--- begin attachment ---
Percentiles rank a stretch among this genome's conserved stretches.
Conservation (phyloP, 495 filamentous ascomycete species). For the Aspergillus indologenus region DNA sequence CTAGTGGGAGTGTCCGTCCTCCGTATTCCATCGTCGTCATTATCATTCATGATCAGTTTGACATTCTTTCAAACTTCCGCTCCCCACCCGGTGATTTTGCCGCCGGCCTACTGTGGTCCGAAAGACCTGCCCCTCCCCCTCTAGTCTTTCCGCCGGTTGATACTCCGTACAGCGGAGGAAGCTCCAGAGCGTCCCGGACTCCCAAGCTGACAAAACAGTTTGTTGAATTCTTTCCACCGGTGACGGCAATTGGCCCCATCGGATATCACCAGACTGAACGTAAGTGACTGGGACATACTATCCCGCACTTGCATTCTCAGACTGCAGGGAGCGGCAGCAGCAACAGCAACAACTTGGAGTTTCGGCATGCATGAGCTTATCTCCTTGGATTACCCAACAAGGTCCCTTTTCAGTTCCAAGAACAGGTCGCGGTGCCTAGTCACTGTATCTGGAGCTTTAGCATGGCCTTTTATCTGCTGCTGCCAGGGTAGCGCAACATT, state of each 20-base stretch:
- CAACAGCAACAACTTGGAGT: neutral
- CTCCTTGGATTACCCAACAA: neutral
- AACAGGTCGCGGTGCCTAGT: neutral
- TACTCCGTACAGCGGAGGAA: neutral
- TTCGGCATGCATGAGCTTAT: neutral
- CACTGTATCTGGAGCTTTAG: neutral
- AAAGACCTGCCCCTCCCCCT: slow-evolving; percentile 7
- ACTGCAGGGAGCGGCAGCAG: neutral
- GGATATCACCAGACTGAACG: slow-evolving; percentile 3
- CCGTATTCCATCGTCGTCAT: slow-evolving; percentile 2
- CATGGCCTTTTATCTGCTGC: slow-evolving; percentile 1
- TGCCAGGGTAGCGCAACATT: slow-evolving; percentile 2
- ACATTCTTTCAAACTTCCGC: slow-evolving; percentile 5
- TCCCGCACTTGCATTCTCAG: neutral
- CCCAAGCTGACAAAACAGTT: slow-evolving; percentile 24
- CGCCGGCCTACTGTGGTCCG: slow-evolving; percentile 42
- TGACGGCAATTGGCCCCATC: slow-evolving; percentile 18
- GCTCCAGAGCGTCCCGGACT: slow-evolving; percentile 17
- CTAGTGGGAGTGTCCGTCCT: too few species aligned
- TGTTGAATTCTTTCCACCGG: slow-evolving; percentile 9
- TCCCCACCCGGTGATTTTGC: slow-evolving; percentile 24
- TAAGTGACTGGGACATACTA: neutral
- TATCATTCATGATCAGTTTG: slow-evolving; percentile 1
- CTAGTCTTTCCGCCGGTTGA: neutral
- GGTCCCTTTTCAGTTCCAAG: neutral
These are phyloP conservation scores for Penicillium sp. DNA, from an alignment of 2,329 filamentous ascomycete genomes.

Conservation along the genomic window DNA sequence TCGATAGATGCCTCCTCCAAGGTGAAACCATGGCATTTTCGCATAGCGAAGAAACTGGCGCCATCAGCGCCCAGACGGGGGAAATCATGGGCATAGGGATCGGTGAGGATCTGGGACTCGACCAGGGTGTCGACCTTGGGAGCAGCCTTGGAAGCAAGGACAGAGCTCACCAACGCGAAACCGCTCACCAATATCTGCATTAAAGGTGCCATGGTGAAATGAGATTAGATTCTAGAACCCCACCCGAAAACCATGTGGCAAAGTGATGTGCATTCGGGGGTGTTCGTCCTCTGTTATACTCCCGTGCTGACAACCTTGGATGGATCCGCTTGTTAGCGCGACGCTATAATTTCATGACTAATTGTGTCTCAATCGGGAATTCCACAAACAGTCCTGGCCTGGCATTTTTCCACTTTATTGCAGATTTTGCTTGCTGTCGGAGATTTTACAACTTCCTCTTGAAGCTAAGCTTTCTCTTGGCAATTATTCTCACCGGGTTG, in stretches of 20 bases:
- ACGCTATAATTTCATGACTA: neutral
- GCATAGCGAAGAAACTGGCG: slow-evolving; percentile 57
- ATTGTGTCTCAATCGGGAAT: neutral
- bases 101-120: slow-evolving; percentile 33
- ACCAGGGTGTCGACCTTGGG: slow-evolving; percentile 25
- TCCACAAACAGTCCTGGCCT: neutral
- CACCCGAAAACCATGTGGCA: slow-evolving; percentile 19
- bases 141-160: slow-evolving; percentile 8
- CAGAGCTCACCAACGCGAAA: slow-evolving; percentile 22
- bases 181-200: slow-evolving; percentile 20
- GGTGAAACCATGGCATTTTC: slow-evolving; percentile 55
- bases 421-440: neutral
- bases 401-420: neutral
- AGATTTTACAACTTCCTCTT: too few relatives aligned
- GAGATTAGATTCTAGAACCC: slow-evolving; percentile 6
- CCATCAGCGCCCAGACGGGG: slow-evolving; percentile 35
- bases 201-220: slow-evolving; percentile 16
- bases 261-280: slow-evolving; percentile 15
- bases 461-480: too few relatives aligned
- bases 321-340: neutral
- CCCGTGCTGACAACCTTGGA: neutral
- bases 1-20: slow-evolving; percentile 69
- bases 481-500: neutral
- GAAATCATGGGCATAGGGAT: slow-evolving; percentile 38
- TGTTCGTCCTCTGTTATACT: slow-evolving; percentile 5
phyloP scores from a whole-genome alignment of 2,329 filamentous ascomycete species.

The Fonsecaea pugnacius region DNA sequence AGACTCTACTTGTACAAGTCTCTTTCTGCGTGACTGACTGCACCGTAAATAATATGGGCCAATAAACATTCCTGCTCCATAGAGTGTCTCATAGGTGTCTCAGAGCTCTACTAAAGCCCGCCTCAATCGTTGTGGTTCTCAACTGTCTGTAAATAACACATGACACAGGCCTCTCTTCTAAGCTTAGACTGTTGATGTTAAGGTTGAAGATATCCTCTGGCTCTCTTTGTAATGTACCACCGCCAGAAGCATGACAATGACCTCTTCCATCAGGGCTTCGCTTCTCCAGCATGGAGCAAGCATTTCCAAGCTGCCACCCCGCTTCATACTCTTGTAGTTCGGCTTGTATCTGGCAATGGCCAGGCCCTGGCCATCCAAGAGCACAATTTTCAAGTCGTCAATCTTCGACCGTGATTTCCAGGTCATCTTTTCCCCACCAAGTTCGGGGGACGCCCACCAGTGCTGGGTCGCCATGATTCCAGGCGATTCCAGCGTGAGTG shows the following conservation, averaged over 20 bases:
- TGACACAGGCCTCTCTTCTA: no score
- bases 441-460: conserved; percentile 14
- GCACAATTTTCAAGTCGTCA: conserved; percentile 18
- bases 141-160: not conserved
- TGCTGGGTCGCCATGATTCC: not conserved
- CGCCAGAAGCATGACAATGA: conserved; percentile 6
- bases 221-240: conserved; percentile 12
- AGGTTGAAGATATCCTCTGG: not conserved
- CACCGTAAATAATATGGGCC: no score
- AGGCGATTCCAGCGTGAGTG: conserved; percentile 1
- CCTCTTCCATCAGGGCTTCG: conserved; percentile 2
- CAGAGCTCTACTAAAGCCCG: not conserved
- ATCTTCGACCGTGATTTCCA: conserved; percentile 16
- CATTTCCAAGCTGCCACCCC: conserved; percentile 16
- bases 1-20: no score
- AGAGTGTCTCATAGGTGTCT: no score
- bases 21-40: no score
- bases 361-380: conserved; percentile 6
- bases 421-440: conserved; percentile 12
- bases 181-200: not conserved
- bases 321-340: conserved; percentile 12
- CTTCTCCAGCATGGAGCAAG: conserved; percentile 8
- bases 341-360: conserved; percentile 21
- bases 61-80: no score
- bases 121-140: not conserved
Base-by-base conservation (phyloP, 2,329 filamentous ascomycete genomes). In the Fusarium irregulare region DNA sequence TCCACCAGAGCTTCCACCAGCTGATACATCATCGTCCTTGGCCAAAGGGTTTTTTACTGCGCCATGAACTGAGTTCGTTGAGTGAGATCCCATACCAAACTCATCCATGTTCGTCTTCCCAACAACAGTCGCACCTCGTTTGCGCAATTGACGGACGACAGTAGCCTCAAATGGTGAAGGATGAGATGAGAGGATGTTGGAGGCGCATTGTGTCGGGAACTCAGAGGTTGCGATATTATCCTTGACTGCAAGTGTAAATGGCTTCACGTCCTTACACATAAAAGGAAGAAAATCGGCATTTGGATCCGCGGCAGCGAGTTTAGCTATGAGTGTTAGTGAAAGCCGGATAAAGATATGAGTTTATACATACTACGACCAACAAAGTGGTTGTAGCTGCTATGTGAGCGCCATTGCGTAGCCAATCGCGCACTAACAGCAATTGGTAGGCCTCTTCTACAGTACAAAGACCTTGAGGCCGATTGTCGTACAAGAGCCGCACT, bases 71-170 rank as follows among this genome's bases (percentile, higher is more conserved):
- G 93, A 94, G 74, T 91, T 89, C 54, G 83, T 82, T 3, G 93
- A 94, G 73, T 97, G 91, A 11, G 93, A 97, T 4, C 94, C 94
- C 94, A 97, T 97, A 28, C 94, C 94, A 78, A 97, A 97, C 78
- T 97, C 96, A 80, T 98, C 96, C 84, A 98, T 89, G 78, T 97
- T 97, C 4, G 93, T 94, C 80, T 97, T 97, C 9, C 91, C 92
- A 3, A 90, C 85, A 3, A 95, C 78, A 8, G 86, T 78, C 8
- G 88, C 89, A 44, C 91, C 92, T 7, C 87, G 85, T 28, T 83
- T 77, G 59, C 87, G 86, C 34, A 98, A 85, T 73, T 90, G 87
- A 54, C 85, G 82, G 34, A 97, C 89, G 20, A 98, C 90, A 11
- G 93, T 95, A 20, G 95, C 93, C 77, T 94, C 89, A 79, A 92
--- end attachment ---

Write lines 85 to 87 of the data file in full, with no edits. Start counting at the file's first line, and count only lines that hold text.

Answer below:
- C 94, A 97, T 97, A 28, C 94, C 94, A 78, A 97, A 97, C 78
- T 97, C 96, A 80, T 98, C 96, C 84, A 98, T 89, G 78, T 97
- T 97, C 4, G 93, T 94, C 80, T 97, T 97, C 9, C 91, C 92